Integrating water reuse and stormwater management into constructed wetland designs to enhance water supply and multi-purpose project benefits
The proposed project aims to answer several important research questions about the implementation of wetlands to accomplish engineering goals to meet water supply needs while simultaneously achieving multiple ancillary benefits.
• Can constructed wetlands address dual Indirect Potable Reuse (IPR) and stormwater treatment needs, thereby facilitating both water supply augmentation and water quality improvement of impaired water bodies?
• More specifically, how can constructed wetland designs be optimized to treat IPR water and stormwater, which have different flow regimes and water quality profiles?
• Can constructed wetlands replace or reduce costly advanced water treatment (AWT) processes that are typically used for IPR projects?
• After compiling existing wastewater, stormwater, and environmental CEC datasets, what additional data collection/analyses are needed and most beneficial for site selection and design?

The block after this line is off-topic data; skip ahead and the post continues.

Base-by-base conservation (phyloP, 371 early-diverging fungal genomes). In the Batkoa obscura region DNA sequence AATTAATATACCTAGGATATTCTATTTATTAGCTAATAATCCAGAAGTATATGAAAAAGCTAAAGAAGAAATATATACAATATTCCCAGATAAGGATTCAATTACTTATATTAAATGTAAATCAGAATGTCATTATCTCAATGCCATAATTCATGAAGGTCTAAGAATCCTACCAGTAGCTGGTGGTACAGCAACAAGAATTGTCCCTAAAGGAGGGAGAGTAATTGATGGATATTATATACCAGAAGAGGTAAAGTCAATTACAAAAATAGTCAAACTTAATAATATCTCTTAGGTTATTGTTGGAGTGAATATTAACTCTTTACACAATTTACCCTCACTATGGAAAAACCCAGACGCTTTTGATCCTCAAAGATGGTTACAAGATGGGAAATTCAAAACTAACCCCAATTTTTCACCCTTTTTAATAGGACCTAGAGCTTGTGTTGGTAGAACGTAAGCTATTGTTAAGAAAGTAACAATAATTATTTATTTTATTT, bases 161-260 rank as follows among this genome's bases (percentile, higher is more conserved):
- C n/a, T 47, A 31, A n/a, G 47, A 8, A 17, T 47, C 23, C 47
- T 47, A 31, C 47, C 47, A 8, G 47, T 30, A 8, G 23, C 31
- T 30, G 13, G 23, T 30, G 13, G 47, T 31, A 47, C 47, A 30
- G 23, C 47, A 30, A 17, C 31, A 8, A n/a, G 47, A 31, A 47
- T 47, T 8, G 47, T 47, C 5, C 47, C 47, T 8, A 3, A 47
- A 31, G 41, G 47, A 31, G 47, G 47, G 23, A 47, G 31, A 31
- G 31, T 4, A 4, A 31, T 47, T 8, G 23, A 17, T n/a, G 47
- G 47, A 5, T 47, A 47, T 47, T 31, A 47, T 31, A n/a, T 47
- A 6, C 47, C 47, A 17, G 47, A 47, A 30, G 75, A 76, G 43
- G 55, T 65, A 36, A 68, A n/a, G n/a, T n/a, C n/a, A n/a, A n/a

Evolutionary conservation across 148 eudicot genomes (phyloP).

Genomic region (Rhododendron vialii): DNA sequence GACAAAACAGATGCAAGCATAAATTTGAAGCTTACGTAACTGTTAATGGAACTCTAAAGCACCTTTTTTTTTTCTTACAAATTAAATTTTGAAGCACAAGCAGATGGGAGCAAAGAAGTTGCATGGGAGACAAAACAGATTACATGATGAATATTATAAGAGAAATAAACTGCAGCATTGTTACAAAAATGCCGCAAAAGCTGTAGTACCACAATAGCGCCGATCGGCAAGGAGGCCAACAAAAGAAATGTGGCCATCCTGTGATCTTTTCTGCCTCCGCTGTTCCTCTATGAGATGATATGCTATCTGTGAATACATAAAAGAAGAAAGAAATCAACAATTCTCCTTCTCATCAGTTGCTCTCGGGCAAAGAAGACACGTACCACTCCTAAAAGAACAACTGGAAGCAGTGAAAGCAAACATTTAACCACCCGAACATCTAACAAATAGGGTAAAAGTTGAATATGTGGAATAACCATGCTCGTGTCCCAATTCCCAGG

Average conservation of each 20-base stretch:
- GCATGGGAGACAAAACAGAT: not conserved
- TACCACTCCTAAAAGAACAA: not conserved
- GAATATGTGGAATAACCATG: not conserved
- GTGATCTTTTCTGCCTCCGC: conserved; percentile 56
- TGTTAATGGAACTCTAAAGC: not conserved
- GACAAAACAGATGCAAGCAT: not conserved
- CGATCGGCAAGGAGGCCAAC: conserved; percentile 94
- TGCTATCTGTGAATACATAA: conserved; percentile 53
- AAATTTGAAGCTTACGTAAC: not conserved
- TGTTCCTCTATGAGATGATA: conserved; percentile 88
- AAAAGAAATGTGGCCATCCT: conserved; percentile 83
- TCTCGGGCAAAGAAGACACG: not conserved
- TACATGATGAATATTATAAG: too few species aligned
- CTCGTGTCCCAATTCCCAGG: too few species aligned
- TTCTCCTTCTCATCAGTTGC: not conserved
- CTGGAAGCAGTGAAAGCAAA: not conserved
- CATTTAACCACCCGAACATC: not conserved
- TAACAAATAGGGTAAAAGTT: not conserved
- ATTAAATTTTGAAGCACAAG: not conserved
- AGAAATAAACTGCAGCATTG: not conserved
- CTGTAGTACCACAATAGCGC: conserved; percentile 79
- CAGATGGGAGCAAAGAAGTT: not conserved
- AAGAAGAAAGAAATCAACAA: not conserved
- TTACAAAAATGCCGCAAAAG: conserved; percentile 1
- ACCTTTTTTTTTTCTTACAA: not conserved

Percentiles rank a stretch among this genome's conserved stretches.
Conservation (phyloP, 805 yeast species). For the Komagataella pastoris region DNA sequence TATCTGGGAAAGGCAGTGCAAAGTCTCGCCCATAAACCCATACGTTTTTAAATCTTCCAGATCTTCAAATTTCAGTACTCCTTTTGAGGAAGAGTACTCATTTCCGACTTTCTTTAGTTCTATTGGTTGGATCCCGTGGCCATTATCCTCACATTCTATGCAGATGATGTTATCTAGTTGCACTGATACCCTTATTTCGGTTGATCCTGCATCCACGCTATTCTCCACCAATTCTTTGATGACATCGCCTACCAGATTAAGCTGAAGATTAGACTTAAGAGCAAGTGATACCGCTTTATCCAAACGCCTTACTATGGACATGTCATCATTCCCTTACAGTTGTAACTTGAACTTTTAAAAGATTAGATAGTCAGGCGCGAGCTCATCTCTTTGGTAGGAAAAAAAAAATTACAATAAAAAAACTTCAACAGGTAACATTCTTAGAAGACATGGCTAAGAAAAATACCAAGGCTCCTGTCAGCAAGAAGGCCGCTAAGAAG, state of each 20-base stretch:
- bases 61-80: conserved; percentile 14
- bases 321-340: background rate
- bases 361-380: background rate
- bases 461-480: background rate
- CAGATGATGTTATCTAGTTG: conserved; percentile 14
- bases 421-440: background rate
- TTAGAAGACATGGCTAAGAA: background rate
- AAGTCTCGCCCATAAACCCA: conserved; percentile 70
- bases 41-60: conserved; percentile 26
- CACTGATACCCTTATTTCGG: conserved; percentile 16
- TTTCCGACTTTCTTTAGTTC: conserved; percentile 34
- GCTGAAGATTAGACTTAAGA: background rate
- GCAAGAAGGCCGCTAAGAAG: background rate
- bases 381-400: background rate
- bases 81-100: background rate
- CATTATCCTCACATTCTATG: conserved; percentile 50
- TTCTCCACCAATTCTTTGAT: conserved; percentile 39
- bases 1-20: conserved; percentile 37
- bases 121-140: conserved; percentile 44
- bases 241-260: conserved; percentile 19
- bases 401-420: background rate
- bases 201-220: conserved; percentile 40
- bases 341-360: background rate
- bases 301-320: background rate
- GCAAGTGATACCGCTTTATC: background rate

We hypothesize that constructed wetlands can be optimized to achieve IPR water supply augmentation benefits while also being able to treat stormwater. We also hypothesize that constructed wetlands can reduce and potentially even replace AWT processes that are typically used to ensure IPR projects meet regulatory requirements and address stakeholder needs.
Need and Benefit
Addresses three Developing Water Supplies needs statements identified in the SSIP: (1) Enhance water management decision making by quantifying the non-monetized costs and benefits of potable and non-potable water reuse compared with other water supply sources; (2) Reduce the environmental impacts of water treatment by improving concentrate management; and (3) Develop innovative new water treatment systems (membranes, systems, processes, etc.) for treatment of impaired water for various uses.
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